What Will the Post-Arms Race Online Ad Market Look Like?

As a young adolescent growing up during the Cold War, with MAD and visions of nuclear apocalypse running through my head from time to time, my views of what post-Cold War era might bring were tainted by the paranoia of the era.

Would the future bring ultimate victory over Communism, or would Russian tanks roll down the Long Island Expressway? I was in the sixth grade in 1984, and I didn't have the foresight to predict things like the fall of the Berlin Wall and the collapse of the Soviet Union.

Now the online ad market is involved in a similar Cold War, with advertisers and publishers on one side, and the consumer on the other. Technology providers cater to both sides, with makers of ad-blocking software helping consumers experience an ad-free Internet and ad servers and rich media providers helping advertisers get their messages in front of the consumers, many of whom would love to strip all these messages out of their online experience.

This is the new arms race. Just as rich media and ad serving technologies begin to get traction and make the lives of advertisers and agencies easier, the consumer strikes back with pop-up blockers, spam blockers, and ad strippers.



We've seen several columns in this space about Firefox and how it continues to gain traction with Internet users. Not only does it do a great job of blocking pop-ups, but an easy-to-use companion to Firefox, Privoxy, strips out ad content altogether.

Peer-to-peer spam solutions keep commercial e-mail out of in-boxes by allowing groups of people to decide for one another what is spam and what isn't. And popular anti-spyware tools also allow Web users to delete cookies from common ad servers, which can wreak havoc on tracking and reporting for Web advertisers.

How have we responded? I'd argue we haven't. One of the reasons why we haven't done this is because we don't want consumers to look at online advertising as something they need to protect themselves from. There shouldn't be an arms race.

Many online advertisers have strayed from pop-ups and the urge to saturate the Web with them. But for every advertiser parting ways with pop-ups out of concern for the consumer experience, there are many direct response advertisers who would gladly take their place with hard-sell messages. With pop-up blockers and Firefox both gaining popularity, we could deal with the pop-up being slowly strangled over time.

The same goes for commercial e-mail. Many advertisers have strayed from list rental and standalone mailings in favor of newsletter sponsorships or building and maintaining their own in-house lists. The spammers will fall victim to better technology on the consumer side, and brand advertisers who don't spam need not worry too much.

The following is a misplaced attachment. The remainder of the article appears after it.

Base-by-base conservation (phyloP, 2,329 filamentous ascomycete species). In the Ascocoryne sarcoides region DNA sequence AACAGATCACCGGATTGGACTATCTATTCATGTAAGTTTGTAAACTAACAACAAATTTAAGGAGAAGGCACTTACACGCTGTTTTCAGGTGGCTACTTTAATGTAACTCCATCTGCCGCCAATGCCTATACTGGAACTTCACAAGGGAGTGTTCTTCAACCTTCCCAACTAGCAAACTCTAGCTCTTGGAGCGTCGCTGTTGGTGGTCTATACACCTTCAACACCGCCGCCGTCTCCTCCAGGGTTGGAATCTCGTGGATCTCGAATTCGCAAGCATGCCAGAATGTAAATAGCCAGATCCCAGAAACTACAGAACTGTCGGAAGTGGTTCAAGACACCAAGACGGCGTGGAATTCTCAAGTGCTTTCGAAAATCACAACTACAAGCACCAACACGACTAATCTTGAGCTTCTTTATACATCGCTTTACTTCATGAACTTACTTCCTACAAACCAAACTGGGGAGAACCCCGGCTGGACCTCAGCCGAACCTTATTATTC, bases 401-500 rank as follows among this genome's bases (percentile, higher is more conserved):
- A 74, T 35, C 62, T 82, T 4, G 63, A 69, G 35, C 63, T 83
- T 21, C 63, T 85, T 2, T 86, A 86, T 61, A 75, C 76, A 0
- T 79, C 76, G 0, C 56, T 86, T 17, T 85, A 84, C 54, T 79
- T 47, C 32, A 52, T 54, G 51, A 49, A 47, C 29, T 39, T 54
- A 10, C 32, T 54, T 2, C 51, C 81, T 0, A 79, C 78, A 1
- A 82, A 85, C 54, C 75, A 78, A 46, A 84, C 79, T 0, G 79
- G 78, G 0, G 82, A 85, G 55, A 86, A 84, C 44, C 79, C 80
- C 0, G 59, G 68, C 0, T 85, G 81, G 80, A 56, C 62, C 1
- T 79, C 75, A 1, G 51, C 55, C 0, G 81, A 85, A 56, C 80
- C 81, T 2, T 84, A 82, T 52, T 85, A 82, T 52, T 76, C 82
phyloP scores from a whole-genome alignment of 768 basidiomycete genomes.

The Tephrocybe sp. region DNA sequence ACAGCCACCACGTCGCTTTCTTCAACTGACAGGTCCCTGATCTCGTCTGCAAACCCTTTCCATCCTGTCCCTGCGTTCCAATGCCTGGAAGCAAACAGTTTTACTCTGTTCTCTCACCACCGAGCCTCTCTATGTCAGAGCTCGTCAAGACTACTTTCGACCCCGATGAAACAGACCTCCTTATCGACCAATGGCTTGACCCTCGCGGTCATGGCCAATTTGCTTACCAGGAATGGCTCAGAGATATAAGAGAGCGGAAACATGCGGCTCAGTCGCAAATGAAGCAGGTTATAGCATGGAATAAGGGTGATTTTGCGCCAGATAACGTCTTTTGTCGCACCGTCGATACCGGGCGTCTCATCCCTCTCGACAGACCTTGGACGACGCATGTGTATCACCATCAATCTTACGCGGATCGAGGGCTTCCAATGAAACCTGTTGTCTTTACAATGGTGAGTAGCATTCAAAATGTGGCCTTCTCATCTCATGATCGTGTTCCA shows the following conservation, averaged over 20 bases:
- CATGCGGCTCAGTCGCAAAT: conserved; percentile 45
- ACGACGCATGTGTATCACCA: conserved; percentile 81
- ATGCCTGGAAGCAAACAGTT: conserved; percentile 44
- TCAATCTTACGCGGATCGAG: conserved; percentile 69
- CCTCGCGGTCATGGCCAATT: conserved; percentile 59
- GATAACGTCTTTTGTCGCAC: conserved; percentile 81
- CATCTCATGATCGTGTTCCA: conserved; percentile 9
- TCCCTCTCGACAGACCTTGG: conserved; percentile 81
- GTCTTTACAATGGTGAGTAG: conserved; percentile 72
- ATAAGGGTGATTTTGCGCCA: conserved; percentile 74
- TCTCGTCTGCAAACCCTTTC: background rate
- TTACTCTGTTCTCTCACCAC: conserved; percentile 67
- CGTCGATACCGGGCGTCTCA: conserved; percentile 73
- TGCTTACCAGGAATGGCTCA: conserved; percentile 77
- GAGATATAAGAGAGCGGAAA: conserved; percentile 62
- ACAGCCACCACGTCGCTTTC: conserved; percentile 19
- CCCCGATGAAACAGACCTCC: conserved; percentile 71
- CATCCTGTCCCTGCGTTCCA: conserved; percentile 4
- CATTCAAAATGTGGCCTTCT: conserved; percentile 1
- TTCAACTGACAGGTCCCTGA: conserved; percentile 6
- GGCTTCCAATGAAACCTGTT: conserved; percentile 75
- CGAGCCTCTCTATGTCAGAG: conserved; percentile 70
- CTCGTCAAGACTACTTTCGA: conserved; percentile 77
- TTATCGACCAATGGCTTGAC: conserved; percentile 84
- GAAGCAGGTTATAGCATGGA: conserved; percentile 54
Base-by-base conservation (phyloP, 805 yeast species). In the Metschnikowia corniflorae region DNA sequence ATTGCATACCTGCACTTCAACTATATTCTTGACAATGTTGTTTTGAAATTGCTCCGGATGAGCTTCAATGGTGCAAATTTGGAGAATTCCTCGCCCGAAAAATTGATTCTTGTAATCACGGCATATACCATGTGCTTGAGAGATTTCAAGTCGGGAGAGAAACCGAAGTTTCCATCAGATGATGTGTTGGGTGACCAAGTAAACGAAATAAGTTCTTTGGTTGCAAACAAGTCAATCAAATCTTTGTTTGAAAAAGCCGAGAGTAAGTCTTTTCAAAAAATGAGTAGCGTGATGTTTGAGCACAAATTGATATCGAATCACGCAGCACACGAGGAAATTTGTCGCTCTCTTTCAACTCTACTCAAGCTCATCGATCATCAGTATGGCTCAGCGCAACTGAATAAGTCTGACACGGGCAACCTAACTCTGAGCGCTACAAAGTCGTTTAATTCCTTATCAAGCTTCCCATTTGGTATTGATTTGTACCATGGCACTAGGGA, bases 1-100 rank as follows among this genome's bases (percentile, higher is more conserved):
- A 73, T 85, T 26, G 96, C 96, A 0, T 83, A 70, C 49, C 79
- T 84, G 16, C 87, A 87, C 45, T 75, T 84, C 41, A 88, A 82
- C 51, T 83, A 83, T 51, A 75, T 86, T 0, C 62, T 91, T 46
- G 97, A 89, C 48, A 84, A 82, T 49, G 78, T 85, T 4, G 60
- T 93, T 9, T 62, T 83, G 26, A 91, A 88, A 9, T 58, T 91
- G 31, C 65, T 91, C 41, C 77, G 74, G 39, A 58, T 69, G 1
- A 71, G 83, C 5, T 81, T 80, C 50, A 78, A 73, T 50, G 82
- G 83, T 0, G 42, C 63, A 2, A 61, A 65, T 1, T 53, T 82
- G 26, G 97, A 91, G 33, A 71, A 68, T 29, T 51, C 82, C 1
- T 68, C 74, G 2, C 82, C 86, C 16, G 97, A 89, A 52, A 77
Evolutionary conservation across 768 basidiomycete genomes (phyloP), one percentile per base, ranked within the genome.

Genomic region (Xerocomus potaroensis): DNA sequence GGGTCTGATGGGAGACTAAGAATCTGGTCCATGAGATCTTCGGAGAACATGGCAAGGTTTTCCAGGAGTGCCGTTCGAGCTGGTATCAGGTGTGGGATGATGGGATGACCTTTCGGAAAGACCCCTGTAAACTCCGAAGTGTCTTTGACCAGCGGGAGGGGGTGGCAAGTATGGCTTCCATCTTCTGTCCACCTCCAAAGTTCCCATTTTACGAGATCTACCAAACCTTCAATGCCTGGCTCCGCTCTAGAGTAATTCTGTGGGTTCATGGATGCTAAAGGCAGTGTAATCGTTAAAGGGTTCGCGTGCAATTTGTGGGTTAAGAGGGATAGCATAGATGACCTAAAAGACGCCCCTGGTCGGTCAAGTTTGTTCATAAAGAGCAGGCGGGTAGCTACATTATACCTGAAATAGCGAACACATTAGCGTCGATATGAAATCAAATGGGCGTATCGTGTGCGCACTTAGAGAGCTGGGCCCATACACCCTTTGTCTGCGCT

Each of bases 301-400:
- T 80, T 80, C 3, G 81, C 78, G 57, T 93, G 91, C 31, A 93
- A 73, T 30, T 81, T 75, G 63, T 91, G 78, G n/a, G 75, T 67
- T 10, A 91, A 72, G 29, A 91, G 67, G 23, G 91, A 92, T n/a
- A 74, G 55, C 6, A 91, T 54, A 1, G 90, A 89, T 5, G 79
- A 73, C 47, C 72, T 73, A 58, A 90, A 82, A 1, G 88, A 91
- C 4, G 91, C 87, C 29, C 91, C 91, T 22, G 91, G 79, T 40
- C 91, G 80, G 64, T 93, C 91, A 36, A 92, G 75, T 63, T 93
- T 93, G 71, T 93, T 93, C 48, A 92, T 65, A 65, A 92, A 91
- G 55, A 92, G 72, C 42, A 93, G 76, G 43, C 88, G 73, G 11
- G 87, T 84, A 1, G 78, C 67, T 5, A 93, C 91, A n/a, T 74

But what about cookie blocking and cookie deletion? A number of industry experts I've spoken to informally about this problem seem to think that the number of Internet users who block or delete cookies is not tremendously significant. The problem has been largely ignored.

Unlike spam and pop-ups, cookies are not necessarily evil. E-commerce engines and Web sites depend on them to remember users when they visit, or to keep track of what's in their carts when they shop online. Ad servers use them to track back-end sales or leads, as well as to rotate ads in appropriate sequences and measure frequency.

But what happens when cookie blocking and deletion becomes easier for the consumer? When browsers routinely block cookies from the top ad servers? The fear that we'd be back in the Stone Age, technologically speaking, mirrors my adolescent fears of nuclear annihilation.

Consumers have little to fear from cookies, but the common understanding among the average consumer is that a cookie is somehow "tracking" them from place to place. If we allow this perception to continue, it might not be long before we're back to the days of shipping individual ads to publishers and counting clicks instead of leads and sales. No more attributing sales to the ads that referred them, no more banner sequencing, no more frequency distribution reports. Can we afford to take this step back? (That's a rhetorical question, folks.)

This arms race shouldn't be an arms race. We need to educate consumers instead of trying to one-up them constantly. Internet advertising needs its glasnost, and soon.

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